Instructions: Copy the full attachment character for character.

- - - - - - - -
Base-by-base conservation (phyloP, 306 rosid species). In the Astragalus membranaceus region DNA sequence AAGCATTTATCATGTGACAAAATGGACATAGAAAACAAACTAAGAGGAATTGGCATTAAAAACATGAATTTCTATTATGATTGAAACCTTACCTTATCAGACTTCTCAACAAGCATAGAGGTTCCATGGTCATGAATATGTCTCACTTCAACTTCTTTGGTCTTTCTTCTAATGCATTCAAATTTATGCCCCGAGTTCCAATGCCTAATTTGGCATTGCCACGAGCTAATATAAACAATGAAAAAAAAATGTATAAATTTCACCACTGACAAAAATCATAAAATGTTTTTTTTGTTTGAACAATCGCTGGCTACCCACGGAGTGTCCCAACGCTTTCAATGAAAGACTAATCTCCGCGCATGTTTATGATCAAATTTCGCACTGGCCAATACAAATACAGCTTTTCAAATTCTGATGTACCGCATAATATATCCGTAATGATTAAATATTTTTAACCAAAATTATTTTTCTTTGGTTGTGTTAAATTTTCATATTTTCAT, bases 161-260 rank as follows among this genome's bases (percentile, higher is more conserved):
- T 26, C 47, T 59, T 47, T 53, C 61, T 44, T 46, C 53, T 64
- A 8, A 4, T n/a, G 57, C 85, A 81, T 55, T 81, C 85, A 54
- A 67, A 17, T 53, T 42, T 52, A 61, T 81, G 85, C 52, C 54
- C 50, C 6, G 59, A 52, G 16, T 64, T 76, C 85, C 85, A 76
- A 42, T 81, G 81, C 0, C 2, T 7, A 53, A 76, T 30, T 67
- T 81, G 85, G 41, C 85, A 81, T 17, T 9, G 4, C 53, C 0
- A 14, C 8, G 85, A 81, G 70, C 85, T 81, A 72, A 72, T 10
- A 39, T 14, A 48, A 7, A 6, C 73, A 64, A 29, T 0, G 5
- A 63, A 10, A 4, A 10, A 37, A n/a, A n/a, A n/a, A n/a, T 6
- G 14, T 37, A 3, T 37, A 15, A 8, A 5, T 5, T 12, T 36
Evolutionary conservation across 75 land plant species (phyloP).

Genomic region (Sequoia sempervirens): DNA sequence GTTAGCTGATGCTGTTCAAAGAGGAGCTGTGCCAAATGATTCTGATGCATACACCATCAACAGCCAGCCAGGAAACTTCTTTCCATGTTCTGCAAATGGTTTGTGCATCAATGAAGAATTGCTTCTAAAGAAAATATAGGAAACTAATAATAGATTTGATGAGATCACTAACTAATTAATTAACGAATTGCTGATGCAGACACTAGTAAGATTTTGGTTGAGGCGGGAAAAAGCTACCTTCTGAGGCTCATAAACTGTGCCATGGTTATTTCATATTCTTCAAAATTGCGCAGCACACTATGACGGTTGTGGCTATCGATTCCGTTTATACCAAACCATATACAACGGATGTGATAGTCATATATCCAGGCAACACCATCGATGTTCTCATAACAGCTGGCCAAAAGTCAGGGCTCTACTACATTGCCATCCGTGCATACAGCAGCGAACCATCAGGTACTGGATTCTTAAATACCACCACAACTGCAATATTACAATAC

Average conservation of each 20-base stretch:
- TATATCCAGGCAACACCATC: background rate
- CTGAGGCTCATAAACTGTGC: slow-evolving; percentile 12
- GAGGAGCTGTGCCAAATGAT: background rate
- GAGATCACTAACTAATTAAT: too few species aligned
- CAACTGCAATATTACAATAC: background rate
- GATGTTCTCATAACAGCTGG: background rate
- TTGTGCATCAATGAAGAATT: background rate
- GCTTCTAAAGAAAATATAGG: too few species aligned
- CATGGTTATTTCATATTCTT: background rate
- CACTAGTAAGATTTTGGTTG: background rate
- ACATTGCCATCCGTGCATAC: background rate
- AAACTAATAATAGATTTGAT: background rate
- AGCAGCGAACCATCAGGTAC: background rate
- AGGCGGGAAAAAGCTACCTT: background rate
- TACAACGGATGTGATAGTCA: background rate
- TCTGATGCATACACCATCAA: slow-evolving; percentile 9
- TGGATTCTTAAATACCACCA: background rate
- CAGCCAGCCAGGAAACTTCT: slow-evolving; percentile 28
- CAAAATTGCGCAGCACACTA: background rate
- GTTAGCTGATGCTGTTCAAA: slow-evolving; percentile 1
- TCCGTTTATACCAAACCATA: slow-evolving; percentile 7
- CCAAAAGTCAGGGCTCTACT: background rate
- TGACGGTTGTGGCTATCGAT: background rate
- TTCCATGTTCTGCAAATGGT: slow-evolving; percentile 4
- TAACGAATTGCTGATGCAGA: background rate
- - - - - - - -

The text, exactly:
Base-by-base conservation (phyloP, 306 rosid species). In the Astragalus membranaceus region DNA sequence AAGCATTTATCATGTGACAAAATGGACATAGAAAACAAACTAAGAGGAATTGGCATTAAAAACATGAATTTCTATTATGATTGAAACCTTACCTTATCAGACTTCTCAACAAGCATAGAGGTTCCATGGTCATGAATATGTCTCACTTCAACTTCTTTGGTCTTTCTTCTAATGCATTCAAATTTATGCCCCGAGTTCCAATGCCTAATTTGGCATTGCCACGAGCTAATATAAACAATGAAAAAAAAATGTATAAATTTCACCACTGACAAAAATCATAAAATGTTTTTTTTGTTTGAACAATCGCTGGCTACCCACGGAGTGTCCCAACGCTTTCAATGAAAGACTAATCTCCGCGCATGTTTATGATCAAATTTCGCACTGGCCAATACAAATACAGCTTTTCAAATTCTGATGTACCGCATAATATATCCGTAATGATTAAATATTTTTAACCAAAATTATTTTTCTTTGGTTGTGTTAAATTTTCATATTTTCAT, bases 161-260 rank as follows among this genome's bases (percentile, higher is more conserved):
- T 26, C 47, T 59, T 47, T 53, C 61, T 44, T 46, C 53, T 64
- A 8, A 4, T n/a, G 57, C 85, A 81, T 55, T 81, C 85, A 54
- A 67, A 17, T 53, T 42, T 52, A 61, T 81, G 85, C 52, C 54
- C 50, C 6, G 59, A 52, G 16, T 64, T 76, C 85, C 85, A 76
- A 42, T 81, G 81, C 0, C 2, T 7, A 53, A 76, T 30, T 67
- T 81, G 85, G 41, C 85, A 81, T 17, T 9, G 4, C 53, C 0
- A 14, C 8, G 85, A 81, G 70, C 85, T 81, A 72, A 72, T 10
- A 39, T 14, A 48, A 7, A 6, C 73, A 64, A 29, T 0, G 5
- A 63, A 10, A 4, A 10, A 37, A n/a, A n/a, A n/a, A n/a, T 6
- G 14, T 37, A 3, T 37, A 15, A 8, A 5, T 5, T 12, T 36
Evolutionary conservation across 75 land plant species (phyloP).

Genomic region (Sequoia sempervirens): DNA sequence GTTAGCTGATGCTGTTCAAAGAGGAGCTGTGCCAAATGATTCTGATGCATACACCATCAACAGCCAGCCAGGAAACTTCTTTCCATGTTCTGCAAATGGTTTGTGCATCAATGAAGAATTGCTTCTAAAGAAAATATAGGAAACTAATAATAGATTTGATGAGATCACTAACTAATTAATTAACGAATTGCTGATGCAGACACTAGTAAGATTTTGGTTGAGGCGGGAAAAAGCTACCTTCTGAGGCTCATAAACTGTGCCATGGTTATTTCATATTCTTCAAAATTGCGCAGCACACTATGACGGTTGTGGCTATCGATTCCGTTTATACCAAACCATATACAACGGATGTGATAGTCATATATCCAGGCAACACCATCGATGTTCTCATAACAGCTGGCCAAAAGTCAGGGCTCTACTACATTGCCATCCGTGCATACAGCAGCGAACCATCAGGTACTGGATTCTTAAATACCACCACAACTGCAATATTACAATAC

Average conservation of each 20-base stretch:
- TATATCCAGGCAACACCATC: background rate
- CTGAGGCTCATAAACTGTGC: slow-evolving; percentile 12
- GAGGAGCTGTGCCAAATGAT: background rate
- GAGATCACTAACTAATTAAT: too few species aligned
- CAACTGCAATATTACAATAC: background rate
- GATGTTCTCATAACAGCTGG: background rate
- TTGTGCATCAATGAAGAATT: background rate
- GCTTCTAAAGAAAATATAGG: too few species aligned
- CATGGTTATTTCATATTCTT: background rate
- CACTAGTAAGATTTTGGTTG: background rate
- ACATTGCCATCCGTGCATAC: background rate
- AAACTAATAATAGATTTGAT: background rate
- AGCAGCGAACCATCAGGTAC: background rate
- AGGCGGGAAAAAGCTACCTT: background rate
- TACAACGGATGTGATAGTCA: background rate
- TCTGATGCATACACCATCAA: slow-evolving; percentile 9
- TGGATTCTTAAATACCACCA: background rate
- CAGCCAGCCAGGAAACTTCT: slow-evolving; percentile 28
- CAAAATTGCGCAGCACACTA: background rate
- GTTAGCTGATGCTGTTCAAA: slow-evolving; percentile 1
- TCCGTTTATACCAAACCATA: slow-evolving; percentile 7
- CCAAAAGTCAGGGCTCTACT: background rate
- TGACGGTTGTGGCTATCGAT: background rate
- TTCCATGTTCTGCAAATGGT: slow-evolving; percentile 4
- TAACGAATTGCTGATGCAGA: background rate